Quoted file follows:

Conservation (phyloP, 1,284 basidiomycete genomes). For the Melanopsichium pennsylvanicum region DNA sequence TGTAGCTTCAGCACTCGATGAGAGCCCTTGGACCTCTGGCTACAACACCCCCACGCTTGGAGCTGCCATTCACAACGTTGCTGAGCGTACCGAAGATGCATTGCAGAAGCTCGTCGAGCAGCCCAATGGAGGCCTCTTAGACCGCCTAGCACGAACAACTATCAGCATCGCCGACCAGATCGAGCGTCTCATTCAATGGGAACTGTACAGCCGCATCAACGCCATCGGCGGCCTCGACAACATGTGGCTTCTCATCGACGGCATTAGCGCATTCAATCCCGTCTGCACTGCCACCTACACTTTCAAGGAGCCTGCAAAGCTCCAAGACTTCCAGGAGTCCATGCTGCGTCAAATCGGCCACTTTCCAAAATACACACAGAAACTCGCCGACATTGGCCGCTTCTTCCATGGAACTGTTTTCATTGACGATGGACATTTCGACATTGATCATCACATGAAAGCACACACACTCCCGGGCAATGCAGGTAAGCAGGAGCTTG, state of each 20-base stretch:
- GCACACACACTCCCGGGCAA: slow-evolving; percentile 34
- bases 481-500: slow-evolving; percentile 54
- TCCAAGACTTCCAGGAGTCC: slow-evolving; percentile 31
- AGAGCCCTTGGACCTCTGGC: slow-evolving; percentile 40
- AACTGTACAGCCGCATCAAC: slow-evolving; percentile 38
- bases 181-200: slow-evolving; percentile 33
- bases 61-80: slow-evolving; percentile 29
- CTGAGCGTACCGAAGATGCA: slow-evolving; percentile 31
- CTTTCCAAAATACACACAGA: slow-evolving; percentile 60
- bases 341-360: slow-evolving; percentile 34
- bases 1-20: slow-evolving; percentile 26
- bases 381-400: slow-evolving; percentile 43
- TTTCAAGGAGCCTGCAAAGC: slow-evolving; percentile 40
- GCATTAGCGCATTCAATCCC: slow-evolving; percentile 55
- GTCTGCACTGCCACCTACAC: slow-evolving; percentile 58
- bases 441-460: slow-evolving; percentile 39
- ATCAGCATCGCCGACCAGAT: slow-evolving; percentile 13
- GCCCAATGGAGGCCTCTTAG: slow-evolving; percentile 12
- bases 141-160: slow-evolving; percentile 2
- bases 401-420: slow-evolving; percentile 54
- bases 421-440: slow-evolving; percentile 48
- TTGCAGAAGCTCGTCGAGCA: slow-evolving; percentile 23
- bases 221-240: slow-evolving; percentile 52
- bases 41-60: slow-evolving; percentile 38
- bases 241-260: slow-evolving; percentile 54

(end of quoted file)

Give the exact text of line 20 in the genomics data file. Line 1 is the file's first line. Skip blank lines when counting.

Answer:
- bases 141-160: slow-evolving; percentile 2